‘Tainted blood’ victims should receive £100,000 in damages as many are running out of time and ‘will not survive long enough’ to see the money, review says
- Tainted-blood scandal victims should be compensated £100,000, a review said
- The scandal has been called ‘the worst treatment disaster in NHS history’
- Up to 30,000 Brits were infected in the 70s and 80s and some 3,000 have died
Victims of the tainted-blood scandal should be urgently compensated £100,000 each as many are ‘worryingly unwell’ and running out of time, a review has said.
Sir Robert Francis QC urged ministers to immediately make the interim payments to those who contracted HIV and hepatitis in what has been called ‘the worst treatment disaster in NHS history’.
Up to 30,000 Britons were infected in the Seventies and Eighties after being treated with cheap US blood products. Some 3,000 have died but, as the Government never admitted liability, victims did not receive compensation.
Wendy Stubbs said it is already too late for the ‘love of her life’ Stephen, 63, who is rapidly deteriorating as a result of contracting hepatitis C from blood products in the 1980s
Sir Robert, who led the Government-ordered review, said he had recommended the measure since many victims fear ‘they will not survive long enough to see… the fruits of [compensation]’.
Sir Robert wrote in his 195 page report: ‘There are those who fear they will not survive long enough to see, let alone enjoy, the fruits of an award of compensation.
‘This is a principle reason why I have recommended the unusual measure of an immediate interim award to those infected persons who are already beneficiaries of the existing support schemes, in anticipation of, but before, the scheme has been set up.’
Clair Walton (pictured), 59, contracted HIV from her haemophiliac husband Bryan, who died at 34 after receiving infected blood
He said that most of the eligible infected people would expect to receive an award of at least £100,000.
‘Therefore, I recommend that arrangements should be made immediately through the existing support schemes for an interim lump sum payment of compensation to be made to every living infected person accepted by a support scheme as eligible for annual support payments,’ he added.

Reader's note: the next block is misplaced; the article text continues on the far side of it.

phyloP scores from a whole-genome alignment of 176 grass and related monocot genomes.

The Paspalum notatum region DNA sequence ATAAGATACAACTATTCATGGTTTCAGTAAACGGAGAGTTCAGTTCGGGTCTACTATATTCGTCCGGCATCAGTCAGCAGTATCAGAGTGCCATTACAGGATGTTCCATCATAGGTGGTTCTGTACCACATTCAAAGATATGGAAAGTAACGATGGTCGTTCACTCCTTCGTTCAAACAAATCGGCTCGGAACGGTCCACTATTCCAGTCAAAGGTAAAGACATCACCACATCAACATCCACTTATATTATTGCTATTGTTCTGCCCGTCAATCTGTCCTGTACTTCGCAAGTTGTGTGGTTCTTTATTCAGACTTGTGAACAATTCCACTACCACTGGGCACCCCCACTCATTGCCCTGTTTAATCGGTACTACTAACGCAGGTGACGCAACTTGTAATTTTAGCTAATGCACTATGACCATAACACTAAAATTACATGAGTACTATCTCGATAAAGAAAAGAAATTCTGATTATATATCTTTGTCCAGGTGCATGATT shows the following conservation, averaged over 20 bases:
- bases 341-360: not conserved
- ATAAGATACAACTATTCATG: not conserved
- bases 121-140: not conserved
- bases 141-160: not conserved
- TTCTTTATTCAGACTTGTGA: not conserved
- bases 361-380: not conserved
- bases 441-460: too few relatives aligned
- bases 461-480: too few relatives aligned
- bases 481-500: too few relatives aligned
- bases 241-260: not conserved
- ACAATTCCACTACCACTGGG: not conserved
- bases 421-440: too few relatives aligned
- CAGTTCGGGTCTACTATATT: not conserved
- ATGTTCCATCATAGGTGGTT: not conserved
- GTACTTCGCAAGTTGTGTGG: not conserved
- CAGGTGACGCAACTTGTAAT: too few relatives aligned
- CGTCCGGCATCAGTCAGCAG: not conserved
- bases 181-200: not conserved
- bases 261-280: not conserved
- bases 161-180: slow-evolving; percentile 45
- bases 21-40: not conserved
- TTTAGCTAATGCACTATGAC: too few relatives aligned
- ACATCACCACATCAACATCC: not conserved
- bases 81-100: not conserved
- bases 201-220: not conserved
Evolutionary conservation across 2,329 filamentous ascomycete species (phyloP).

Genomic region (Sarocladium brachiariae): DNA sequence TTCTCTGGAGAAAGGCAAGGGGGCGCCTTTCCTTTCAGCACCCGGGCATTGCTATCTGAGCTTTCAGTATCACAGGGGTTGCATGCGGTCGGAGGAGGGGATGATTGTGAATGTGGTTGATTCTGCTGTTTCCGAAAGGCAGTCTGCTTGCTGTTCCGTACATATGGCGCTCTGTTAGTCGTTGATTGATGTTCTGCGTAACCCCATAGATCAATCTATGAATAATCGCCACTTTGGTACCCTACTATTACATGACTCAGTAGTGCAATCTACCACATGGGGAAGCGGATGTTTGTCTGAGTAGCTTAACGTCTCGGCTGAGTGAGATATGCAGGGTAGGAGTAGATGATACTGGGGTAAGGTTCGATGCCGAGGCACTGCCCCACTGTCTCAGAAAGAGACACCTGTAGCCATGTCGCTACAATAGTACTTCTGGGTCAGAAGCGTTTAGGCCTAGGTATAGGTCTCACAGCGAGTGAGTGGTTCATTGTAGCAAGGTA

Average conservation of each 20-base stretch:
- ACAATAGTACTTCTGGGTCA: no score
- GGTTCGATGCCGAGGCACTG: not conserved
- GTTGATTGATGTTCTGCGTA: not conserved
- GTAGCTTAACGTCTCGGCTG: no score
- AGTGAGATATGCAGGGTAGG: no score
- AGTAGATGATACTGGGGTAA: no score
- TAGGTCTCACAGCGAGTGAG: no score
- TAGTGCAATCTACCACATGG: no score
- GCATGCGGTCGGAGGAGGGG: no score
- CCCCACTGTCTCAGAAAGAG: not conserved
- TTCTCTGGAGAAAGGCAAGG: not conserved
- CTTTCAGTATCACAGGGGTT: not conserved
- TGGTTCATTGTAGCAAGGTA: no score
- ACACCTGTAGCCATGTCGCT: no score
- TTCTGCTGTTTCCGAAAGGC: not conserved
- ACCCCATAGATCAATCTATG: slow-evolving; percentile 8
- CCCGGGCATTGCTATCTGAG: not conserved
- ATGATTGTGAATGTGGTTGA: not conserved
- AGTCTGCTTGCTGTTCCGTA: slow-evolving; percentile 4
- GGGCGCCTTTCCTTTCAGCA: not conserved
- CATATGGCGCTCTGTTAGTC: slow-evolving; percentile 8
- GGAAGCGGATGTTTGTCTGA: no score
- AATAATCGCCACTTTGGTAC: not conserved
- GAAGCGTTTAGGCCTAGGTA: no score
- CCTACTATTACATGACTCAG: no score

Stephen Stubbs, 63, is among the thousands of people on the existing schemes who will be eligible for the interim payments.
The grandfather is rapidly deteriorating after contracting Hepatitis C from contaminated products in the 1980s and is living out his days in a care home.
His wife Wendy, welcomed the report last night. She said: ‘Its great news but not a celebration, just a relief that all these victims will hopefully get some dignity and security.
‘I’ve been trying to get compensation for my husband for a long time so it is music to my ears but the government needs to act urgently.
‘People like Stephen won’t be able to do much with it now but it means we can make sure they are comfortable.’
Des Collins, a senior partner at Collins Solicitors, which is advising over 1,500 victims of the infected blood scandal, said the review marked a ‘historic day’ and a ‘meaningful step in the right direction’.
In March 2021, the then Paymaster General Penny Mordaunt said an independent reviewer would examine the scope of compensation before the Infected Blood Inquiry ends next autumn
He said: ‘At long last, in Sir Robert’s report, it’s clear the Government is encouraged to recognise the need to compensate the thousands of victims of this terrible scandal.
Mr Collins said however it was important that the Government implement the recommendations as soon as possible.
He added: ‘That said, this is undoubtedly an historic day for the many campaigners who have fought so hard for up to 40 years, to have their suffering and those of their loved ones recognised and compensated by Government.’
Kate Burt, chief executive of the Haemophilia Society, called for swift action, adding: ‘Thousands have died waiting for government to do the right thing – now the time has come to act.
‘The Government must approve an immediate interim payment for those infected to give them and their loved ones some financial security and acknowledge the harm that has been caused.’
Cabinet Office minister, Michael Ellis, said in a written statement to Parliament, that government officials were examining the review.
He said that the Government would use it to be ready to ‘respond quickly’ to the final report by the long-running Infected Blood Inquiry which is due to conclude at the end of this year.
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